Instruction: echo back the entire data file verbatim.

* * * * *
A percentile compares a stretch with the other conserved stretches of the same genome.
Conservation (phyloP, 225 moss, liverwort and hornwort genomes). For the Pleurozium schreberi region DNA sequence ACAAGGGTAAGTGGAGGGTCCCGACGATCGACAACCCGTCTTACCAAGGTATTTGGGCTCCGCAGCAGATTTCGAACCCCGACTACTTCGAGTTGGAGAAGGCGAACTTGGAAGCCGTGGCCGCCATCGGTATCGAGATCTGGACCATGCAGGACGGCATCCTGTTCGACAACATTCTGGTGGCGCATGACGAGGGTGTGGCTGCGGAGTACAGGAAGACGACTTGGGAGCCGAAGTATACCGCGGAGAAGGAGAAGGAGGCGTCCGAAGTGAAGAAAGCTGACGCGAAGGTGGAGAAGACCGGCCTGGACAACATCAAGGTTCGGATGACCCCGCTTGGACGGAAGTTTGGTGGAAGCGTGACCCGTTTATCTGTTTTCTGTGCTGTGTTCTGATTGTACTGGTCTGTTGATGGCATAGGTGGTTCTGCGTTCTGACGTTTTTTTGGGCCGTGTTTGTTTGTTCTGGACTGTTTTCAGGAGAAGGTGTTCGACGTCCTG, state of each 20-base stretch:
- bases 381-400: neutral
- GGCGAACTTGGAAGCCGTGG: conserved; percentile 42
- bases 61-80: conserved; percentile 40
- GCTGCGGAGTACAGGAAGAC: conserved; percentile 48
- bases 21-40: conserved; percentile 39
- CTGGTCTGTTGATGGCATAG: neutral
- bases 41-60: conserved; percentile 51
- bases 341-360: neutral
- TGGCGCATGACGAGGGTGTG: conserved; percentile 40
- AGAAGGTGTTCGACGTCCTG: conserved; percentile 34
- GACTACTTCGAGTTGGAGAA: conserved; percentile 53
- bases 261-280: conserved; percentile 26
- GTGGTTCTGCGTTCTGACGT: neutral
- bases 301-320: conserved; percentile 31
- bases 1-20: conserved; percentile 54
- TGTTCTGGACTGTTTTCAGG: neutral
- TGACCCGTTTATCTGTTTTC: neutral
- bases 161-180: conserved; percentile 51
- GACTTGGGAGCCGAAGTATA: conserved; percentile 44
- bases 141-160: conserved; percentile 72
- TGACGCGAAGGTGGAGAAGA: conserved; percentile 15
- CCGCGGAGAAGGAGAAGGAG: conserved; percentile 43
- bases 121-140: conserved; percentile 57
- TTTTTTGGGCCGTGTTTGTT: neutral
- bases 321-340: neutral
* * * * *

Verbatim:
A percentile compares a stretch with the other conserved stretches of the same genome.
Conservation (phyloP, 225 moss, liverwort and hornwort genomes). For the Pleurozium schreberi region DNA sequence ACAAGGGTAAGTGGAGGGTCCCGACGATCGACAACCCGTCTTACCAAGGTATTTGGGCTCCGCAGCAGATTTCGAACCCCGACTACTTCGAGTTGGAGAAGGCGAACTTGGAAGCCGTGGCCGCCATCGGTATCGAGATCTGGACCATGCAGGACGGCATCCTGTTCGACAACATTCTGGTGGCGCATGACGAGGGTGTGGCTGCGGAGTACAGGAAGACGACTTGGGAGCCGAAGTATACCGCGGAGAAGGAGAAGGAGGCGTCCGAAGTGAAGAAAGCTGACGCGAAGGTGGAGAAGACCGGCCTGGACAACATCAAGGTTCGGATGACCCCGCTTGGACGGAAGTTTGGTGGAAGCGTGACCCGTTTATCTGTTTTCTGTGCTGTGTTCTGATTGTACTGGTCTGTTGATGGCATAGGTGGTTCTGCGTTCTGACGTTTTTTTGGGCCGTGTTTGTTTGTTCTGGACTGTTTTCAGGAGAAGGTGTTCGACGTCCTG, state of each 20-base stretch:
- bases 381-400: neutral
- GGCGAACTTGGAAGCCGTGG: conserved; percentile 42
- bases 61-80: conserved; percentile 40
- GCTGCGGAGTACAGGAAGAC: conserved; percentile 48
- bases 21-40: conserved; percentile 39
- CTGGTCTGTTGATGGCATAG: neutral
- bases 41-60: conserved; percentile 51
- bases 341-360: neutral
- TGGCGCATGACGAGGGTGTG: conserved; percentile 40
- AGAAGGTGTTCGACGTCCTG: conserved; percentile 34
- GACTACTTCGAGTTGGAGAA: conserved; percentile 53
- bases 261-280: conserved; percentile 26
- GTGGTTCTGCGTTCTGACGT: neutral
- bases 301-320: conserved; percentile 31
- bases 1-20: conserved; percentile 54
- TGTTCTGGACTGTTTTCAGG: neutral
- TGACCCGTTTATCTGTTTTC: neutral
- bases 161-180: conserved; percentile 51
- GACTTGGGAGCCGAAGTATA: conserved; percentile 44
- bases 141-160: conserved; percentile 72
- TGACGCGAAGGTGGAGAAGA: conserved; percentile 15
- CCGCGGAGAAGGAGAAGGAG: conserved; percentile 43
- bases 121-140: conserved; percentile 57
- TTTTTTGGGCCGTGTTTGTT: neutral
- bases 321-340: neutral